Programmed by artist and curator Natasha Ruwona, through the New Promoter scheme supported by Film Hub Scotland.

Second Sight
Exploring the legacy, methods, aesthetic strategies and histories of the UK Black Film Workshop Movement which developed throughout the 1980s, the Independent Cinema Office presents four new moving image commissions from artists Ayo Akingbade, B.O.S.S. Collective, Morgan Quaintance and Rehana Zaman. A key film of the UK Black Film Workshop Movement, Martina Attille’s award-winning Dreaming Rivers (1988), will also screen, alongside two films by Glasgow based artist, filmmaker and programmer, Tako Taal.
In association with LUX Scotland.

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Matchbox Cineclub presents Nobuhiko Ôbayashi
Known in some quarters as Japan’s Steven Spielberg, Nobuhiko Ôbayashi entered the mainstream, via a decade directing innovative, iconic television commercials, with the hilarious, shocking horror feature Hausu (House), a deranged, phantasmagoric response to Jaws plotted by his 13 year old daughter. The experimental films he made in the early to mid-60s, though, are assured, rich and startling in their own right. This mini-focus, including films screening with English subtitles for the first time anywhere, foregrounds Ôbayashi’s fascination with youth, family and ripping convention to shreds.

Marie Losier in Revue
To accompany the previously announced screening of Marie Losier’s ingenious portrait of Felix Kubin, this programme samples from nearly two decades of Losier’s wildly imaginative filmography. Best known for film portraits that transcend the documentary form, dazzlingly integrate elements of performance and music and reflect long-term creative friendships, this survey features Losier’s collaborations with the likes of Alan Vega, Genesis P-Orridge and Tony Conrad, while articulating the formal range and poetic vision that make her one of the most intrepid voices in artists’ cinema today.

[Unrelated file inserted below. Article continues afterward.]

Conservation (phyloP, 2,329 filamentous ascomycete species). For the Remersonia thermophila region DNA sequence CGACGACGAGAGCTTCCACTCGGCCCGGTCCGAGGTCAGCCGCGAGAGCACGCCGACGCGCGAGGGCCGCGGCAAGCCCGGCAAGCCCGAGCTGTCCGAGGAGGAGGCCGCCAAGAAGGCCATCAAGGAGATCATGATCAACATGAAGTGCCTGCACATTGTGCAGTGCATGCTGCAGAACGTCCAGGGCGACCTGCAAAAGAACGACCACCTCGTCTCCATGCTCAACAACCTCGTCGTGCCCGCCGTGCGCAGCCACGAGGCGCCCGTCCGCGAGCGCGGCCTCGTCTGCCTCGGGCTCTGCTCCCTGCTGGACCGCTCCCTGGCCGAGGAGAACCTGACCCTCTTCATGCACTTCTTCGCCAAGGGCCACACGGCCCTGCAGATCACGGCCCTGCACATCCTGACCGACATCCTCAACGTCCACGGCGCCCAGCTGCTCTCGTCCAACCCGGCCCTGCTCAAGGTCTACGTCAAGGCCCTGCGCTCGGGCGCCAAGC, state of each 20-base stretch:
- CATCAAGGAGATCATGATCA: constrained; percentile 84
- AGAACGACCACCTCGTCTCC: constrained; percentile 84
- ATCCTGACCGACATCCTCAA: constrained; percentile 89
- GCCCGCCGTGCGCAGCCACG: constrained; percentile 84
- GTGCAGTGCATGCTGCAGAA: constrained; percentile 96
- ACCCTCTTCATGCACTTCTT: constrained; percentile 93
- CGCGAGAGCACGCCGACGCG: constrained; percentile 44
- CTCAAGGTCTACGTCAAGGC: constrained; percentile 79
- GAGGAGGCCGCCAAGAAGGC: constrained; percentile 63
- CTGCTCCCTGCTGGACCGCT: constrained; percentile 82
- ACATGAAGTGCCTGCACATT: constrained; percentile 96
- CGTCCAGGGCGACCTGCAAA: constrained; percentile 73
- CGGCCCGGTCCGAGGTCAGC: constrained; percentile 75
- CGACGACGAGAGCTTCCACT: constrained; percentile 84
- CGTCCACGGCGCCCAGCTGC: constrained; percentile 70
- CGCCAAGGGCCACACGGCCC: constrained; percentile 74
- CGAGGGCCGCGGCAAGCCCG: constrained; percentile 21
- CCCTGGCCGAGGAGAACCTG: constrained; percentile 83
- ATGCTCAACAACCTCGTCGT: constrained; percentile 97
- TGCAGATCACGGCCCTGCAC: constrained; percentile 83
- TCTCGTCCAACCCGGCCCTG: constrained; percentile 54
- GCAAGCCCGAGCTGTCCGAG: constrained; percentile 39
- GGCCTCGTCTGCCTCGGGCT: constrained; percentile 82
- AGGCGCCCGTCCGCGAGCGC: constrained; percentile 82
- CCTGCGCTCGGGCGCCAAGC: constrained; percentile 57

Introduced by Marie Losier, and curated for GSFF by Sophie Cavoulacos, Museum of Modern Art, New York

Family Shorts + Sunday Funday
GSFF’s ever-popular family programme brings the most exciting, daft, silly, sad, spooky and uplifting new animation from around the world to Glasgow. After the screening GSFF and Civic House Kitchen co-host a Family Funday of delicious child-friendly vegan food, live music and free drop-in animation and fake news workshops, suitable for all ages.

And not forgetting the previously announced opening event My First Film, featuring Zia Anger, and the UK Premiere of Marie Losier’s film portrait of German musician Felix Kubin, Felix in Wonderland, followed by the man himself live in concert, supported by Babe.

Massive thanks go to Screen Scotland, Film Hub Scotland, Glasgow Film and to Film City, who we’re delighted to announce as our Scottish Audience Award sponsor.

Many thanks also to our returning partners ibis Glasgow and Merchant City Brewing for another year of celebrating short film. And we are thrilled to be working with nextbike UK, who are offering GSFF industry pass holders free membership and unlimited 30-minute bike rentals during the festival dates.

Tickets go on sale at midday Friday 14 February – in the meantime the festival brochure can be downloaded here:

Download Gsff20 Brochure PDF (6.74 MB)